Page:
“Are there any post-war prefabs in France?” I am often asked this question. So here I am, trying in a few paragraphs to sum up what I know about post-war prefabs on the other side of the Channel. My first memories of them go back to the 80s when I used to see some on my way to school in Caen, Normandy. As a teenager, I must admit I didn’t pay much attention to them. I just saw them as odd little houses, totally different to other dwellings nearby.
Now that I know a bit more about prefabs, I am pretty sure they were the UK 100 type. In the 90s, they had gone but thanks to French prefab scout Mickael who also manages a prefab museum (Mémoire de Soye) in Lorient, Brittany, there are two UK 100 prefabs left in Caen, apparently very much loved and looked after. In an area of the town called Saint-Paul, there is also a small estate of Swedish prefabs left. Their residents created a group to look after them and a community was even born. They have now become part of Caen’s landmarks as the Saint-Paul area is also known as “Les Suédoises” (The Swedish Ones)!
And now, all of you will wonder: How come would there have been UK 100 prefabs in France as they were prefabricated in the USA in order to be exported to the UK, each model in 100 parts.
The Lend-Lease arrangement with the US government was announced in February 1945 and the first American prefabs arrived in late May/early June in Britain. Although the UK government initially agreed to the offer of 30,000 American prefabs this was reduced to 8,000 after the Lend-Lease agreement came to an end in August 1945. The UK government was unable to meet the additional costs, which raised the price of each UK100 from £800 to £1330, from the exchequer. By this time, UK manufacturers had already geared up for production of their own prefab types.
As France was short of prefabs and desperately needed some quickly, Reconstruction and urbanism Minister Jean Monnet decided to buy 8,000 of them which were erected in the Hauts de France, Normandy and Brittany.
Although they were as temporary as their British siblings, they lasted even longer than them and their residents developed the same attachment to them as they did in Britain. If you want to see some UK 100s still up and lived in, go to Le Havre in Normandy where there are still about one hundred of them in an area called La Hêtraie. But be quick as the future of the council-owned ones is a bit uncertain. When prefab scout Mickael and I were there, one of the UK 100 had been pulled down in less than one hour just before we turned up…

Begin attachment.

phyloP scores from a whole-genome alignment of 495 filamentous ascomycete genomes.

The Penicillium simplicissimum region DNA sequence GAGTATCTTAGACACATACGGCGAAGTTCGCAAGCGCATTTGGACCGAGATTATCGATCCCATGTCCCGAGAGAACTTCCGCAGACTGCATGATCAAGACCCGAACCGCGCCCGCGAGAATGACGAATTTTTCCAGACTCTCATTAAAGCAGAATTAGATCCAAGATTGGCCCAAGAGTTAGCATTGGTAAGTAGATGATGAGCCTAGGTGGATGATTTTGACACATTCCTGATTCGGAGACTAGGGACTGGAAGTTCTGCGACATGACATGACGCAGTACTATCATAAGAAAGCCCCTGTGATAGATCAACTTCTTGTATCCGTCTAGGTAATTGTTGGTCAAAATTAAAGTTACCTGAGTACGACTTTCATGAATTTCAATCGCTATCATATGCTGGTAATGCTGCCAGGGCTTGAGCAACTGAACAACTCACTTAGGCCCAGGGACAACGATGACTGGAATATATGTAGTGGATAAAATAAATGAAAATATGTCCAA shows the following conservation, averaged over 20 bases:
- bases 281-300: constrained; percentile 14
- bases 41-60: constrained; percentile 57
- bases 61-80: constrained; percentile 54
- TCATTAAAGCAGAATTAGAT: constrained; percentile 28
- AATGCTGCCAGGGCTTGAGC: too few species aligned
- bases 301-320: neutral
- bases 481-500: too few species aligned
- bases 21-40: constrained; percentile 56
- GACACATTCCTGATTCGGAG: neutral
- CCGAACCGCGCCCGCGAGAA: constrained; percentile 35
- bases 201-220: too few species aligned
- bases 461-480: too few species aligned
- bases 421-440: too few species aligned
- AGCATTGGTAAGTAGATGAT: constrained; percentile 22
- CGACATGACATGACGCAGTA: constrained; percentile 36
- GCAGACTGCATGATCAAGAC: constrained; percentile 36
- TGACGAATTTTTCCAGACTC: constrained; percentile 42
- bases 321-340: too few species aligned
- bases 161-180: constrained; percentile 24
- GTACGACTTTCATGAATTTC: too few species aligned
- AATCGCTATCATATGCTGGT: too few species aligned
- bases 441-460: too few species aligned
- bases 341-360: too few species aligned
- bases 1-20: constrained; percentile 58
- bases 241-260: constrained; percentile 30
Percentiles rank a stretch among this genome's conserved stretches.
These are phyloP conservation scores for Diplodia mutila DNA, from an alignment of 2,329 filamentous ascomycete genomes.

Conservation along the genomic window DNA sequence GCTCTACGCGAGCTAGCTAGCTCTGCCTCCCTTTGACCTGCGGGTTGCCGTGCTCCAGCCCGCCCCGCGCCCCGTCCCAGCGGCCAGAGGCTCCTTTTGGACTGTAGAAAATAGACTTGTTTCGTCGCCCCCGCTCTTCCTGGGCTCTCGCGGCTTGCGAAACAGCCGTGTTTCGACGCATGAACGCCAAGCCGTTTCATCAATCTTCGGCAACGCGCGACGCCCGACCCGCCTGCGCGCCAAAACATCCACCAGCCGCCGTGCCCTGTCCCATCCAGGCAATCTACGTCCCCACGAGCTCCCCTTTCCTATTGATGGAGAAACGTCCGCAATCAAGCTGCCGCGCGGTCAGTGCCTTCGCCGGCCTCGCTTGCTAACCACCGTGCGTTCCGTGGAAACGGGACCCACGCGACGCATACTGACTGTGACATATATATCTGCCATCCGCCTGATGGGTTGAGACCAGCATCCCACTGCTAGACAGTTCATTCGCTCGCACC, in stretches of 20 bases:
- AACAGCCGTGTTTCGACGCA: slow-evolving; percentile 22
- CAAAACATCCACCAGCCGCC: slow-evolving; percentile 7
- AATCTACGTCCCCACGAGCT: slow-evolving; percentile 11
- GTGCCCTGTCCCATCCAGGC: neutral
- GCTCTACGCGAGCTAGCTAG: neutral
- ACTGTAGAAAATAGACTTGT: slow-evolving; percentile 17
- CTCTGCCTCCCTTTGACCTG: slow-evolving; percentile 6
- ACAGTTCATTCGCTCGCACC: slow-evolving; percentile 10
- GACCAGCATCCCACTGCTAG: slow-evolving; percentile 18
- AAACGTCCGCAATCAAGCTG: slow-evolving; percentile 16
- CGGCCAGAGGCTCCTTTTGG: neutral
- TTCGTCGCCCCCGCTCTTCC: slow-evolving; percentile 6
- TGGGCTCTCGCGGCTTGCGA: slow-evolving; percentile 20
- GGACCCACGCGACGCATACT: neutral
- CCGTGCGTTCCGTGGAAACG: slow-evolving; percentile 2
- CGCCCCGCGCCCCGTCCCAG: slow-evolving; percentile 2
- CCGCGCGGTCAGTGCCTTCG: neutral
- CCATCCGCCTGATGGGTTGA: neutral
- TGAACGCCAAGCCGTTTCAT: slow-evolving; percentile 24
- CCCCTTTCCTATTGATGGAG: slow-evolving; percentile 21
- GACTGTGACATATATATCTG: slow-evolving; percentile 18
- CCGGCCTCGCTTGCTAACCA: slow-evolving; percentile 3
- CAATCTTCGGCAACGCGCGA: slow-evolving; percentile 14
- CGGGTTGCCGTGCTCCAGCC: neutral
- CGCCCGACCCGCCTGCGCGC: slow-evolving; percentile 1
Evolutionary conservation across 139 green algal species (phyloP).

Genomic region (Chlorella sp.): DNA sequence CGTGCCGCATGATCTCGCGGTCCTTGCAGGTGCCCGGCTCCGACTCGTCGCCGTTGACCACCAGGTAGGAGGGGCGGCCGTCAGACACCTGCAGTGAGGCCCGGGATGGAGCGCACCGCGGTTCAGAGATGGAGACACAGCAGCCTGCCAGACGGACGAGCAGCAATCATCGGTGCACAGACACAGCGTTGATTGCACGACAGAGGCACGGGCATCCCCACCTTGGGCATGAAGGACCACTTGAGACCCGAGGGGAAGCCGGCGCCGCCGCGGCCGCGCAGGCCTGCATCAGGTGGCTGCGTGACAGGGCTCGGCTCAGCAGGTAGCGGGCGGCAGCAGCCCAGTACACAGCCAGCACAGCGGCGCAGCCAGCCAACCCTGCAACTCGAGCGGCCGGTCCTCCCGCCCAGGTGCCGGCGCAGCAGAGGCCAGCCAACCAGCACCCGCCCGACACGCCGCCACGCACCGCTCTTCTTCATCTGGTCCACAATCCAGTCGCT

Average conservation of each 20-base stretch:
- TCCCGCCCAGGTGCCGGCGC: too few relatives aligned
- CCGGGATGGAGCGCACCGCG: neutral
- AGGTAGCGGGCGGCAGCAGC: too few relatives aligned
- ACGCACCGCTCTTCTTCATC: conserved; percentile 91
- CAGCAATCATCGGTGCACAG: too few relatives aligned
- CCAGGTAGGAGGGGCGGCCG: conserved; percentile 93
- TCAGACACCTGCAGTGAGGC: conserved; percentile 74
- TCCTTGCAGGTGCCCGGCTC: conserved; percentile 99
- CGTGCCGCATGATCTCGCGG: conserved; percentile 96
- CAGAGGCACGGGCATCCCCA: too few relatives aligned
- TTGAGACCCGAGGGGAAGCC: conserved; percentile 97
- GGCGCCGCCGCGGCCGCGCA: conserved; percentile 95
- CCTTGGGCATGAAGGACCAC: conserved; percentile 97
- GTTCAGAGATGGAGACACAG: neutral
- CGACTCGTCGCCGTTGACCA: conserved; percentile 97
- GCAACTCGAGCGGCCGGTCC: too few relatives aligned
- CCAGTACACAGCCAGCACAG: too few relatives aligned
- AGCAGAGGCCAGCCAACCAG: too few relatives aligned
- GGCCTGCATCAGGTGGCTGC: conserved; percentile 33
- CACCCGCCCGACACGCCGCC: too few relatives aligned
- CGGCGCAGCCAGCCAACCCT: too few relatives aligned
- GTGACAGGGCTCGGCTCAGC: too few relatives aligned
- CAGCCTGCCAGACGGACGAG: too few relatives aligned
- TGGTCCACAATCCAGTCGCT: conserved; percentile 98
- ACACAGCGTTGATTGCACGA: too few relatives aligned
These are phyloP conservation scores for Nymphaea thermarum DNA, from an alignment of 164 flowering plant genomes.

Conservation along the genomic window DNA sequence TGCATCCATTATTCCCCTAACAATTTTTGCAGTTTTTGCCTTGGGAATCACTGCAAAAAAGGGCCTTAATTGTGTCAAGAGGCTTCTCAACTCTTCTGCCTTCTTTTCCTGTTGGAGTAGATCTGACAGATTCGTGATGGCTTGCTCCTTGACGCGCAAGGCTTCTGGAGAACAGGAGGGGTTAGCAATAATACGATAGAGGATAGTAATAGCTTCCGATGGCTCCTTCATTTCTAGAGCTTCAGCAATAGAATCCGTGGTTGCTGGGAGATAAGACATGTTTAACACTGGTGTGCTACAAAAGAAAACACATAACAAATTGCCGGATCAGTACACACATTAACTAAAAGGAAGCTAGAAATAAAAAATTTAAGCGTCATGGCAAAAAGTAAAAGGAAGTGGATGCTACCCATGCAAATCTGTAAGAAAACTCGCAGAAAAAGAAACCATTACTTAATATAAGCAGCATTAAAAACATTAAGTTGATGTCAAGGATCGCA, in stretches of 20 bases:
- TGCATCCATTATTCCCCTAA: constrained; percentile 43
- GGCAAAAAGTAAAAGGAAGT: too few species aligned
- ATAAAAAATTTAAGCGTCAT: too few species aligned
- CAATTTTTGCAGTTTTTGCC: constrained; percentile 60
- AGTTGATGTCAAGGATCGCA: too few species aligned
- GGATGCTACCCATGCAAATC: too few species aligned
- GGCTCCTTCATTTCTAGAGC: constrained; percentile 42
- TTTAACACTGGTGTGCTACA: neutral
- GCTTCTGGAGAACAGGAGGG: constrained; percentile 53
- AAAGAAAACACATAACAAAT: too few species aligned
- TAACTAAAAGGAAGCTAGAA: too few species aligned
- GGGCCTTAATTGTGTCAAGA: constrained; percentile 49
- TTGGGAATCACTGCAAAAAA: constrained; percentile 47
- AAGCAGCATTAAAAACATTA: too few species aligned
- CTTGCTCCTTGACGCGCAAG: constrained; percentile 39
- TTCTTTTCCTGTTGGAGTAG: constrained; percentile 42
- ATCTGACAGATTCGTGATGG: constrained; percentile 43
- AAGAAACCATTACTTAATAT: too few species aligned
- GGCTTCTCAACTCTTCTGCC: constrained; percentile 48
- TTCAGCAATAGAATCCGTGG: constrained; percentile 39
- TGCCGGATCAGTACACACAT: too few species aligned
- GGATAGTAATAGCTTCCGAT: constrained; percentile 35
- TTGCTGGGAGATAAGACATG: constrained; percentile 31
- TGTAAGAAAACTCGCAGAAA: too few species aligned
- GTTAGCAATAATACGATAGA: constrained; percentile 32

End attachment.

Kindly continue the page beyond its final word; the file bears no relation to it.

The UK 100 prefabs were not the only emergency houses to be built in 1945/1946: About 154,000 (the UK had 156,000) “baraques” (that’s how they are usually named in France) were erected all over the north-west of France from Dunkerque to Saint-Nazaire, especially in cities like Le Havre, Caen, Saint-Lô, Saint-Malo, Brest, Lorient and Saint-Nazaire which had been heavily bombed if not flattened! The types and designs were all different and the models were named after the country they were exported from: The USA (UK 100), Sweden, Finland, Switzerland, Austria, Canada (there might be other provenances but I need to investigate more…) and there also was a French type. The American one was by far the most modern of all.
If you want to check without having to knock on doors, Jane and I suggest you take a little trip to Brittany to Lorient and visit Mémoire de Soye, Mickael and his fellow prefab enthusiasts prefab museum: In the last five years, they have dismantled and re-assembled abandoned prefabs on a piece of land called Soye which used to host, till the 90s, hundreds of post-war prefabs. Mémoire de Soye has managed to rebuild three different “baraques”: a UK 100, a French one and a Canadian one. They are refurbished with furniture from the war and immediate post-war era. Mémoire de Soye is the only museum in France where you can visit post-war prefabs!
They are also willing to give more space to the interiors and would like to display some Utility Furniture designed by Gordon Russell. So if anyone of you has some ideas where to find some, don’t hesitate to get in touch with us. Mémoire de Soye has also started collecting archive documents and memories, an activity we are helping them with.
Photos Elisabeth Blanchet
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